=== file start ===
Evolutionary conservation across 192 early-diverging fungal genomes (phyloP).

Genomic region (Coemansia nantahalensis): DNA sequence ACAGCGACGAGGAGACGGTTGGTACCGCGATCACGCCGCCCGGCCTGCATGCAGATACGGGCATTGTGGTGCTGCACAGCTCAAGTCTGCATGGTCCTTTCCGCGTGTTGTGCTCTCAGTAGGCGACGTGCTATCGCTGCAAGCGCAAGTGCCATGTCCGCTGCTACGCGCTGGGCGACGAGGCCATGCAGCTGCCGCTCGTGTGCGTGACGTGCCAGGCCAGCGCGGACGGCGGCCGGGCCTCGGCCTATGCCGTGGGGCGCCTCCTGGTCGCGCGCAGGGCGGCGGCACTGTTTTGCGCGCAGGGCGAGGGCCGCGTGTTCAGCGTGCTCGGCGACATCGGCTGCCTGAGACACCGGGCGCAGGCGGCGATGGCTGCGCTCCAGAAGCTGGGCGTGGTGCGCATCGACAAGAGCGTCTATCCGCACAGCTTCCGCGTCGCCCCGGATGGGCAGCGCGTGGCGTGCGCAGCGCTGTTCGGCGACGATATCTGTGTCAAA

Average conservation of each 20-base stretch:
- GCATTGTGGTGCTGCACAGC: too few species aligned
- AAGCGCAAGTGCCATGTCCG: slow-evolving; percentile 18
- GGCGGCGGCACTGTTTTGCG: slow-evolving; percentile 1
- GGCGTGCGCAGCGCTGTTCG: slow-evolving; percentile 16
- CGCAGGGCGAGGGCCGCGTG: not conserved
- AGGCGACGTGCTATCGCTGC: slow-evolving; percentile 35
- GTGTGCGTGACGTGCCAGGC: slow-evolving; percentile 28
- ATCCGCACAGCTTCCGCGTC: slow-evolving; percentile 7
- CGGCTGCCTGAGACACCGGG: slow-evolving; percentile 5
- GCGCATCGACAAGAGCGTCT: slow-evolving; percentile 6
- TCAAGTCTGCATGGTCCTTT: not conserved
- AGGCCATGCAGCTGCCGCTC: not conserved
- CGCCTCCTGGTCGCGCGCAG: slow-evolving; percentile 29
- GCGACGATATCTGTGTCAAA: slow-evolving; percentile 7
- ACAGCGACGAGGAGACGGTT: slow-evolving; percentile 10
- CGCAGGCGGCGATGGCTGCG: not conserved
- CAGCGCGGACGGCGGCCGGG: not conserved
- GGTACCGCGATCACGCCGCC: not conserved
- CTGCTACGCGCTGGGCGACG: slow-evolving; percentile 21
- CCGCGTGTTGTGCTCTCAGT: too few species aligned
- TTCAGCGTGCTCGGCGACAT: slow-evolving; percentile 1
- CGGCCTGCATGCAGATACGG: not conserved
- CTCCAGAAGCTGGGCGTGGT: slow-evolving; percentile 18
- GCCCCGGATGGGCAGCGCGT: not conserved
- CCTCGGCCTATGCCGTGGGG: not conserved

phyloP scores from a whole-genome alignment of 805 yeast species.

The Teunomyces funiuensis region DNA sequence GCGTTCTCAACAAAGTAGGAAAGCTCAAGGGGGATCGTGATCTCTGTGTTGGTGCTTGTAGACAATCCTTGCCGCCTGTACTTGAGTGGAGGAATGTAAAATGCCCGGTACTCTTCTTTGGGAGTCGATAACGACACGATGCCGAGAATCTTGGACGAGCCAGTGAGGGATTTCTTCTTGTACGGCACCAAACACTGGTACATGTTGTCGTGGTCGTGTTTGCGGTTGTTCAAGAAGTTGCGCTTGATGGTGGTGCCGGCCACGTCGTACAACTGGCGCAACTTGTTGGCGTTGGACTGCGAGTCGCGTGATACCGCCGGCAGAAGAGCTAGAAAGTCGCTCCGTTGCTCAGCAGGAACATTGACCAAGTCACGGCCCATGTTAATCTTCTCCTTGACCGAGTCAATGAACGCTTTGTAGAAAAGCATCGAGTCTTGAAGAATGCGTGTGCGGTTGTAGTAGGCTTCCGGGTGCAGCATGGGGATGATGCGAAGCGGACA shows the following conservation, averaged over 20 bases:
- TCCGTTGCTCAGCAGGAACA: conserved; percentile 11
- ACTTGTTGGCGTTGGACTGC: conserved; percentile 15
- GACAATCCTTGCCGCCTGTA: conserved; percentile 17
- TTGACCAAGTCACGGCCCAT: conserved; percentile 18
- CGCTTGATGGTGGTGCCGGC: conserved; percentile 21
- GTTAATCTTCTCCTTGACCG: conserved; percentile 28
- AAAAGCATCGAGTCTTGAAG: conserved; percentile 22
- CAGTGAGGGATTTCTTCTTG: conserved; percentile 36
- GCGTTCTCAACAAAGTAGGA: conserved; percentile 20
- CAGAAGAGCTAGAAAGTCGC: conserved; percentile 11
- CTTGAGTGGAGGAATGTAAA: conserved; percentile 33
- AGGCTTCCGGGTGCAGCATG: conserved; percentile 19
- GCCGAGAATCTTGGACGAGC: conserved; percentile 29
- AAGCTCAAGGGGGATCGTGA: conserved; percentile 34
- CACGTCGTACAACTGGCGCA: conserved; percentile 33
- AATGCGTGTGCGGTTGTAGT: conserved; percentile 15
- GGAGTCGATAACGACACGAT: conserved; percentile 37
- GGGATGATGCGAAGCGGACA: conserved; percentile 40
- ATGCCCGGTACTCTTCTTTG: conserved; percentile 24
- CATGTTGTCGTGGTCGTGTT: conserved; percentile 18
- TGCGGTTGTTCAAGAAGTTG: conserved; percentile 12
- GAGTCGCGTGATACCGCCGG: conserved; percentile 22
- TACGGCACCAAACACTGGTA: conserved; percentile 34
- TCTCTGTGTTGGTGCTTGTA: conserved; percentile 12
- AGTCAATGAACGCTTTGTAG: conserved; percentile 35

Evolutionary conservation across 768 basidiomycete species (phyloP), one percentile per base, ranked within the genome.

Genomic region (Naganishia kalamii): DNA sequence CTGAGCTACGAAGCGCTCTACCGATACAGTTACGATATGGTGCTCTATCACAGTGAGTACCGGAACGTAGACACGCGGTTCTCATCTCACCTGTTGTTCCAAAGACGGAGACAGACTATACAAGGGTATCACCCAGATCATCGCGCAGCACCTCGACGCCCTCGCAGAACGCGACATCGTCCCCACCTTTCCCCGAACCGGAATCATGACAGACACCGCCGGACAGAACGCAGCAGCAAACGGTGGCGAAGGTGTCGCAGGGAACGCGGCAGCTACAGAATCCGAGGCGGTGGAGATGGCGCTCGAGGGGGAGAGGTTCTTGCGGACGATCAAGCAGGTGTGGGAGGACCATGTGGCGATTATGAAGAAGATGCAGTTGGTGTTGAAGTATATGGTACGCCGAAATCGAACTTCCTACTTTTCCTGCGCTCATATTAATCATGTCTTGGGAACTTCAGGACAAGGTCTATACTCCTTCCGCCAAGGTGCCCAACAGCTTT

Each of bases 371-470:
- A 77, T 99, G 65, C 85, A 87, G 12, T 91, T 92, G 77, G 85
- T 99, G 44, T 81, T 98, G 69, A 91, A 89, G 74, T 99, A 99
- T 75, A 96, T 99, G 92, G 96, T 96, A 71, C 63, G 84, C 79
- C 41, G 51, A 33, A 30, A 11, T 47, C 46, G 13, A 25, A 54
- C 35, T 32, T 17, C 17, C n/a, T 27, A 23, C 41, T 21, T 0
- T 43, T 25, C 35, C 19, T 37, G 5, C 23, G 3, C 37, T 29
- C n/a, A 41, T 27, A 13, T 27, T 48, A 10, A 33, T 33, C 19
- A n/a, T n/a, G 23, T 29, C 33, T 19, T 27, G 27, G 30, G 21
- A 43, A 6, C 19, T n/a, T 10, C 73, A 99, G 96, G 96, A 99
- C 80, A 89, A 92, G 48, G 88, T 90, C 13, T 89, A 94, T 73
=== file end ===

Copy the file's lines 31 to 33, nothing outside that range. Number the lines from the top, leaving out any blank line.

- TCCGTTGCTCAGCAGGAACA: conserved; percentile 11
- ACTTGTTGGCGTTGGACTGC: conserved; percentile 15
- GACAATCCTTGCCGCCTGTA: conserved; percentile 17